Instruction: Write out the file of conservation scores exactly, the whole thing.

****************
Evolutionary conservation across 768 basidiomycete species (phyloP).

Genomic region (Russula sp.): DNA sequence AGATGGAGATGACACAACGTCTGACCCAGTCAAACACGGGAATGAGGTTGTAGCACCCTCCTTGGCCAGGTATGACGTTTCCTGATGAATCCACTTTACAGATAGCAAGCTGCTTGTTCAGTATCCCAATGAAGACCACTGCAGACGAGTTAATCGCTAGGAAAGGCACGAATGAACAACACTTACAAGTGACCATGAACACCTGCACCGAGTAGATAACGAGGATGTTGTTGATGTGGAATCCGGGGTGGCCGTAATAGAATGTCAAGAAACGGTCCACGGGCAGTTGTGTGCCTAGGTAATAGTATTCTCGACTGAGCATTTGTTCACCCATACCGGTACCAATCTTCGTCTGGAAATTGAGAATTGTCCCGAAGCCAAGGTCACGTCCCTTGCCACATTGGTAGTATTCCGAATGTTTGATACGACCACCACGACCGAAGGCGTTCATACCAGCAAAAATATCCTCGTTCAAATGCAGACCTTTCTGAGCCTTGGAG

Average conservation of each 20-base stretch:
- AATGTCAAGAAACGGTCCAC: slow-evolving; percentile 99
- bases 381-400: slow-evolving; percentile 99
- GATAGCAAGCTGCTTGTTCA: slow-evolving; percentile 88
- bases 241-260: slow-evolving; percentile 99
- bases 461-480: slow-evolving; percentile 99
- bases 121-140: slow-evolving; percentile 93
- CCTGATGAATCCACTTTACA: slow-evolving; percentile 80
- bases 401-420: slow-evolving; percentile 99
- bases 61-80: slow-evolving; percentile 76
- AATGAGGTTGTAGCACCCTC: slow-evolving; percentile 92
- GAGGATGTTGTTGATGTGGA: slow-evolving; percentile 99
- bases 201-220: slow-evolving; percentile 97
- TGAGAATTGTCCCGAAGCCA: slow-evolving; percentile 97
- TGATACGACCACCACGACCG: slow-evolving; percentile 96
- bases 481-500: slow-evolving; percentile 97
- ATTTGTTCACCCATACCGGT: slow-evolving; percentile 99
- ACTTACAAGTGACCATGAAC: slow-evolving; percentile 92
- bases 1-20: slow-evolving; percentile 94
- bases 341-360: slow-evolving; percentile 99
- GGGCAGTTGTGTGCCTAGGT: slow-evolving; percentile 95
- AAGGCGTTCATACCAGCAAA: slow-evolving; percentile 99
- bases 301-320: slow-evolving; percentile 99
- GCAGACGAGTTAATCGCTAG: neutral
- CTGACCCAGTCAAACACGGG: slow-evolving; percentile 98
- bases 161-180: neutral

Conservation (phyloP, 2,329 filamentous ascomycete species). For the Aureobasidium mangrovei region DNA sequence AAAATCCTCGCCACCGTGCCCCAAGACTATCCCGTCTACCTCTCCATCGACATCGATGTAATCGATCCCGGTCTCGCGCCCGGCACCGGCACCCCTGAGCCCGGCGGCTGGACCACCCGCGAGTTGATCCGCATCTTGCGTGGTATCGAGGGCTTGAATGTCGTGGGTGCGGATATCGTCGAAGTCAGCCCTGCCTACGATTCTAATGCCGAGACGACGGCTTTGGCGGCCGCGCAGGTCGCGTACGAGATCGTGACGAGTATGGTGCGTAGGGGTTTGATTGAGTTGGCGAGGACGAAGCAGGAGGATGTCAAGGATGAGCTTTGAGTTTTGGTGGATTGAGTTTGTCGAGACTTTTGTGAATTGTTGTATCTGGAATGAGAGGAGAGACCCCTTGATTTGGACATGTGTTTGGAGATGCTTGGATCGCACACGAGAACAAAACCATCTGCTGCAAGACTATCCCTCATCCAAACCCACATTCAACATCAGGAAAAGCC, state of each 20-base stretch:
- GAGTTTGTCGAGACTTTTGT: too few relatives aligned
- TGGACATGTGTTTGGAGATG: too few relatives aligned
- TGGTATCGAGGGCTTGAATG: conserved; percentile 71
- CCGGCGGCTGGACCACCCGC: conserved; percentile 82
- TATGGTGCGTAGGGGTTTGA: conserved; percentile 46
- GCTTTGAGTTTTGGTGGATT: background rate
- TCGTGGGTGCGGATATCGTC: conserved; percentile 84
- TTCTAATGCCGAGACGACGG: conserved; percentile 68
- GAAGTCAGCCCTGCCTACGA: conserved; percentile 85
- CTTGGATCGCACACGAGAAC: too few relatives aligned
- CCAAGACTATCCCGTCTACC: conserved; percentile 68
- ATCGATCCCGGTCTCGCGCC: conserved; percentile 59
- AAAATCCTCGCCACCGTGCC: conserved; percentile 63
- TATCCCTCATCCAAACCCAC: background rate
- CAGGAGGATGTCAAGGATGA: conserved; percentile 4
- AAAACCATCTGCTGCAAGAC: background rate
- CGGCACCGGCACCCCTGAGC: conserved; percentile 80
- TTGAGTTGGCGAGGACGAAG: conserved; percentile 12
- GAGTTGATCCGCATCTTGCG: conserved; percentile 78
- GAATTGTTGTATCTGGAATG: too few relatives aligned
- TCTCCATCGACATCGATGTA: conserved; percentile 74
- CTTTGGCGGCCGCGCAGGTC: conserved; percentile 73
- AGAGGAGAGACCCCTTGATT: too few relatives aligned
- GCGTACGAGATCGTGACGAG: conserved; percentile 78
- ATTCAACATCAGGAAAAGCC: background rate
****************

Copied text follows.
Evolutionary conservation across 768 basidiomycete species (phyloP).

Genomic region (Russula sp.): DNA sequence AGATGGAGATGACACAACGTCTGACCCAGTCAAACACGGGAATGAGGTTGTAGCACCCTCCTTGGCCAGGTATGACGTTTCCTGATGAATCCACTTTACAGATAGCAAGCTGCTTGTTCAGTATCCCAATGAAGACCACTGCAGACGAGTTAATCGCTAGGAAAGGCACGAATGAACAACACTTACAAGTGACCATGAACACCTGCACCGAGTAGATAACGAGGATGTTGTTGATGTGGAATCCGGGGTGGCCGTAATAGAATGTCAAGAAACGGTCCACGGGCAGTTGTGTGCCTAGGTAATAGTATTCTCGACTGAGCATTTGTTCACCCATACCGGTACCAATCTTCGTCTGGAAATTGAGAATTGTCCCGAAGCCAAGGTCACGTCCCTTGCCACATTGGTAGTATTCCGAATGTTTGATACGACCACCACGACCGAAGGCGTTCATACCAGCAAAAATATCCTCGTTCAAATGCAGACCTTTCTGAGCCTTGGAG

Average conservation of each 20-base stretch:
- AATGTCAAGAAACGGTCCAC: slow-evolving; percentile 99
- bases 381-400: slow-evolving; percentile 99
- GATAGCAAGCTGCTTGTTCA: slow-evolving; percentile 88
- bases 241-260: slow-evolving; percentile 99
- bases 461-480: slow-evolving; percentile 99
- bases 121-140: slow-evolving; percentile 93
- CCTGATGAATCCACTTTACA: slow-evolving; percentile 80
- bases 401-420: slow-evolving; percentile 99
- bases 61-80: slow-evolving; percentile 76
- AATGAGGTTGTAGCACCCTC: slow-evolving; percentile 92
- GAGGATGTTGTTGATGTGGA: slow-evolving; percentile 99
- bases 201-220: slow-evolving; percentile 97
- TGAGAATTGTCCCGAAGCCA: slow-evolving; percentile 97
- TGATACGACCACCACGACCG: slow-evolving; percentile 96
- bases 481-500: slow-evolving; percentile 97
- ATTTGTTCACCCATACCGGT: slow-evolving; percentile 99
- ACTTACAAGTGACCATGAAC: slow-evolving; percentile 92
- bases 1-20: slow-evolving; percentile 94
- bases 341-360: slow-evolving; percentile 99
- GGGCAGTTGTGTGCCTAGGT: slow-evolving; percentile 95
- AAGGCGTTCATACCAGCAAA: slow-evolving; percentile 99
- bases 301-320: slow-evolving; percentile 99
- GCAGACGAGTTAATCGCTAG: neutral
- CTGACCCAGTCAAACACGGG: slow-evolving; percentile 98
- bases 161-180: neutral

Conservation (phyloP, 2,329 filamentous ascomycete species). For the Aureobasidium mangrovei region DNA sequence AAAATCCTCGCCACCGTGCCCCAAGACTATCCCGTCTACCTCTCCATCGACATCGATGTAATCGATCCCGGTCTCGCGCCCGGCACCGGCACCCCTGAGCCCGGCGGCTGGACCACCCGCGAGTTGATCCGCATCTTGCGTGGTATCGAGGGCTTGAATGTCGTGGGTGCGGATATCGTCGAAGTCAGCCCTGCCTACGATTCTAATGCCGAGACGACGGCTTTGGCGGCCGCGCAGGTCGCGTACGAGATCGTGACGAGTATGGTGCGTAGGGGTTTGATTGAGTTGGCGAGGACGAAGCAGGAGGATGTCAAGGATGAGCTTTGAGTTTTGGTGGATTGAGTTTGTCGAGACTTTTGTGAATTGTTGTATCTGGAATGAGAGGAGAGACCCCTTGATTTGGACATGTGTTTGGAGATGCTTGGATCGCACACGAGAACAAAACCATCTGCTGCAAGACTATCCCTCATCCAAACCCACATTCAACATCAGGAAAAGCC, state of each 20-base stretch:
- GAGTTTGTCGAGACTTTTGT: too few relatives aligned
- TGGACATGTGTTTGGAGATG: too few relatives aligned
- TGGTATCGAGGGCTTGAATG: conserved; percentile 71
- CCGGCGGCTGGACCACCCGC: conserved; percentile 82
- TATGGTGCGTAGGGGTTTGA: conserved; percentile 46
- GCTTTGAGTTTTGGTGGATT: background rate
- TCGTGGGTGCGGATATCGTC: conserved; percentile 84
- TTCTAATGCCGAGACGACGG: conserved; percentile 68
- GAAGTCAGCCCTGCCTACGA: conserved; percentile 85
- CTTGGATCGCACACGAGAAC: too few relatives aligned
- CCAAGACTATCCCGTCTACC: conserved; percentile 68
- ATCGATCCCGGTCTCGCGCC: conserved; percentile 59
- AAAATCCTCGCCACCGTGCC: conserved; percentile 63
- TATCCCTCATCCAAACCCAC: background rate
- CAGGAGGATGTCAAGGATGA: conserved; percentile 4
- AAAACCATCTGCTGCAAGAC: background rate
- CGGCACCGGCACCCCTGAGC: conserved; percentile 80
- TTGAGTTGGCGAGGACGAAG: conserved; percentile 12
- GAGTTGATCCGCATCTTGCG: conserved; percentile 78
- GAATTGTTGTATCTGGAATG: too few relatives aligned
- TCTCCATCGACATCGATGTA: conserved; percentile 74
- CTTTGGCGGCCGCGCAGGTC: conserved; percentile 73
- AGAGGAGAGACCCCTTGATT: too few relatives aligned
- GCGTACGAGATCGTGACGAG: conserved; percentile 78
- ATTCAACATCAGGAAAAGCC: background rate